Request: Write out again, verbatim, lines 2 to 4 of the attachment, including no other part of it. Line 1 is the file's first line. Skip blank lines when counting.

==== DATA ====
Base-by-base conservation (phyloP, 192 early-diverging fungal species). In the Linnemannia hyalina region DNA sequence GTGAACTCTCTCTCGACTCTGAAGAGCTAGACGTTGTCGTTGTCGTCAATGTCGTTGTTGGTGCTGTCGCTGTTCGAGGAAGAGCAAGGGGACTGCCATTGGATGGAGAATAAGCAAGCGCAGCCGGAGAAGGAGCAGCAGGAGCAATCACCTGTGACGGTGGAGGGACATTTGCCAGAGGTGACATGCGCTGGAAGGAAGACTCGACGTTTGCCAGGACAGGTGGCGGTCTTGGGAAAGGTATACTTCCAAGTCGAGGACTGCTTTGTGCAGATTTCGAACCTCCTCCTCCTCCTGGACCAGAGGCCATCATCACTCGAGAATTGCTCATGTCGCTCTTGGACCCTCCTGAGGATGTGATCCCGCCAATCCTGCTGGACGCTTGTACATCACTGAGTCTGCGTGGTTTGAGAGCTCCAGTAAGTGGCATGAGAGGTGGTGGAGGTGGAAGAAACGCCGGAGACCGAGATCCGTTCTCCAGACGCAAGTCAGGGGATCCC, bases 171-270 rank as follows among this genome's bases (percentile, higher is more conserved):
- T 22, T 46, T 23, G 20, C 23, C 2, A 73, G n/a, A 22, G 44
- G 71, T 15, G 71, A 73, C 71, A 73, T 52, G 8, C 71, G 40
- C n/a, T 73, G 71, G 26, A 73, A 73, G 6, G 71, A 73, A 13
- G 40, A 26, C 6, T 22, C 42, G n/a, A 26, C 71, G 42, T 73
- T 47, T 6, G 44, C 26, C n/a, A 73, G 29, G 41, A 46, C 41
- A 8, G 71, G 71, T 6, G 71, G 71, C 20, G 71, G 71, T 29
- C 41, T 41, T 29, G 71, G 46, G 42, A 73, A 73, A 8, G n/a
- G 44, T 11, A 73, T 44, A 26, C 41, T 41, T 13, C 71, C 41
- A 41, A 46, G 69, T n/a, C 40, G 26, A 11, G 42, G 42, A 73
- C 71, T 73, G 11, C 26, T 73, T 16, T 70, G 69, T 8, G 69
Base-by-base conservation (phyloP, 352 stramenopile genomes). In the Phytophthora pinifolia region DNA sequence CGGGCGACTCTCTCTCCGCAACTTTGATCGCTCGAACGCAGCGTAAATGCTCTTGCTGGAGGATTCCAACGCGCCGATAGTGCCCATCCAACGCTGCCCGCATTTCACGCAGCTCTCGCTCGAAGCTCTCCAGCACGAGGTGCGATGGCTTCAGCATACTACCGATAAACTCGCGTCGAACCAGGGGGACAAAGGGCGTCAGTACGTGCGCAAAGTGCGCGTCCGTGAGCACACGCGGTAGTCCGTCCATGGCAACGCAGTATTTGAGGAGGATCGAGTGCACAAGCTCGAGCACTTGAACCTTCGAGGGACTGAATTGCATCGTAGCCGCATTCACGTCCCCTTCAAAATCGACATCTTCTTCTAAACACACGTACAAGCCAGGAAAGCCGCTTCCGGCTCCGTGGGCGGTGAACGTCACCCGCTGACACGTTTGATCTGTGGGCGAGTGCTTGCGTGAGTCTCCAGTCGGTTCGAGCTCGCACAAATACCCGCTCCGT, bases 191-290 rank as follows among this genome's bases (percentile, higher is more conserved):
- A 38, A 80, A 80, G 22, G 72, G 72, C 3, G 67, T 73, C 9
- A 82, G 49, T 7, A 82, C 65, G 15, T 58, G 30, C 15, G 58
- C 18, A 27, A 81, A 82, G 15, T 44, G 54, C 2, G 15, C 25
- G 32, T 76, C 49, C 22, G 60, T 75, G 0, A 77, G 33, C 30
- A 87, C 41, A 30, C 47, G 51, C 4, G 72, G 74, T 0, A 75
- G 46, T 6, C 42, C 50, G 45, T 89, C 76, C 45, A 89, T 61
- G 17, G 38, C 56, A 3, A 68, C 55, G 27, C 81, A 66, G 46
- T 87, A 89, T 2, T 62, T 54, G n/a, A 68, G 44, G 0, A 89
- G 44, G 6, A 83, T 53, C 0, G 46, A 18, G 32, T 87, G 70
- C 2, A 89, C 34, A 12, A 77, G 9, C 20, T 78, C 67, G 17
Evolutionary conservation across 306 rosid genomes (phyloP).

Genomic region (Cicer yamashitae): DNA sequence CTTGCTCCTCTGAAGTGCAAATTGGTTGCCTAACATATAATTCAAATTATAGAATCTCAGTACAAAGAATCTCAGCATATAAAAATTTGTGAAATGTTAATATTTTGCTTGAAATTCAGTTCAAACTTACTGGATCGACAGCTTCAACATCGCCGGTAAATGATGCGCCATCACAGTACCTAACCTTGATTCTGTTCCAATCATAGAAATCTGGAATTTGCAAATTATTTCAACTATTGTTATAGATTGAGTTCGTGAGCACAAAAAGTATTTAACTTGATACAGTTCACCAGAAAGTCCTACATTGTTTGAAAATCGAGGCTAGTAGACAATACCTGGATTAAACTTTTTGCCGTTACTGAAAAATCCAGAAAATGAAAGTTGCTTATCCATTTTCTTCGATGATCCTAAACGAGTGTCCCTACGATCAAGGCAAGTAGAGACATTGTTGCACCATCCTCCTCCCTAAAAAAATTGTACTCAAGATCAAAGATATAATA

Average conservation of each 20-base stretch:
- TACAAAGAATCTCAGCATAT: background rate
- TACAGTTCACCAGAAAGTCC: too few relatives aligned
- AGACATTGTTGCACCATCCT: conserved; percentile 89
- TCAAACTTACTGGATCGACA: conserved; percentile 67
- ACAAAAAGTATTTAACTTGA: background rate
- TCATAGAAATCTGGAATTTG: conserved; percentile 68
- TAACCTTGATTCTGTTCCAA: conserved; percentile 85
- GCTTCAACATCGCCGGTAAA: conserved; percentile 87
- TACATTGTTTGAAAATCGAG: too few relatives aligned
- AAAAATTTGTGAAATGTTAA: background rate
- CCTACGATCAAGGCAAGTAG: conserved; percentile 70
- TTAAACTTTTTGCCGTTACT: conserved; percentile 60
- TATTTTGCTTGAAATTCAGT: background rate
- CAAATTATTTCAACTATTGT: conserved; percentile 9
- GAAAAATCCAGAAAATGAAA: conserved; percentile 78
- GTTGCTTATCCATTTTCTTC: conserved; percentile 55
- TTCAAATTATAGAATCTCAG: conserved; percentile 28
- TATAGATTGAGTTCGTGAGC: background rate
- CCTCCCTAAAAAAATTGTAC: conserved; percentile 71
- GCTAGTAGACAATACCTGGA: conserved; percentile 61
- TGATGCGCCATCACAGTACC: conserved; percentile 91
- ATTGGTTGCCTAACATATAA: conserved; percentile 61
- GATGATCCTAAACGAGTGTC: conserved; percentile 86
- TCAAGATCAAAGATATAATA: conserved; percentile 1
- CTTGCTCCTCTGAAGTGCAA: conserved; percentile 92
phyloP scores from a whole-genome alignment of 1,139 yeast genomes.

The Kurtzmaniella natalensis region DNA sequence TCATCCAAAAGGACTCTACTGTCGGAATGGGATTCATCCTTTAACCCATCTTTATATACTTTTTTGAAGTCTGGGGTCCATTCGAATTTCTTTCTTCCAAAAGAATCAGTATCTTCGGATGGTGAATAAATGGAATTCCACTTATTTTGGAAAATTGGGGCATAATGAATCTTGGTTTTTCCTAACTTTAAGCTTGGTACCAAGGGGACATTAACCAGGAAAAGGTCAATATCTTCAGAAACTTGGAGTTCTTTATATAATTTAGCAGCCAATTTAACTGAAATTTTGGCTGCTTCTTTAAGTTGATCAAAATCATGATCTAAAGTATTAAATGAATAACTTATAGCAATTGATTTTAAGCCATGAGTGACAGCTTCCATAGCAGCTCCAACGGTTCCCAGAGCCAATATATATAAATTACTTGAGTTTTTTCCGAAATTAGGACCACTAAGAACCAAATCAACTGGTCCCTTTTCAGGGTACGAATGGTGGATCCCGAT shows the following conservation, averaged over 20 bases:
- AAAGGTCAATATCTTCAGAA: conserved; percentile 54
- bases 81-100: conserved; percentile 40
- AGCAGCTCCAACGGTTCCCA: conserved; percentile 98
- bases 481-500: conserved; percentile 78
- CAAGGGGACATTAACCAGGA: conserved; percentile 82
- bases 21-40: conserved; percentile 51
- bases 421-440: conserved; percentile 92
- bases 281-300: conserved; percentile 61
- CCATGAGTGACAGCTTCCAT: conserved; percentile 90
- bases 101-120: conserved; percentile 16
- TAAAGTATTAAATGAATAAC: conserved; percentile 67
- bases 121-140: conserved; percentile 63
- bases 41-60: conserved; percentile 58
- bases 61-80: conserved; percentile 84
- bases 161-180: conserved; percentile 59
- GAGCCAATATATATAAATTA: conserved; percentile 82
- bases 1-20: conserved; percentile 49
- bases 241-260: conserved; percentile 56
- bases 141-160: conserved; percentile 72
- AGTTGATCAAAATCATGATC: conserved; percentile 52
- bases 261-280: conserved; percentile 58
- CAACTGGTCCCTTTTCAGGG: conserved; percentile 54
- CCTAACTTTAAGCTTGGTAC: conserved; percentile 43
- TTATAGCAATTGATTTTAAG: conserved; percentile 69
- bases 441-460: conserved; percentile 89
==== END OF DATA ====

- T 22, T 46, T 23, G 20, C 23, C 2, A 73, G n/a, A 22, G 44
- G 71, T 15, G 71, A 73, C 71, A 73, T 52, G 8, C 71, G 40
- C n/a, T 73, G 71, G 26, A 73, A 73, G 6, G 71, A 73, A 13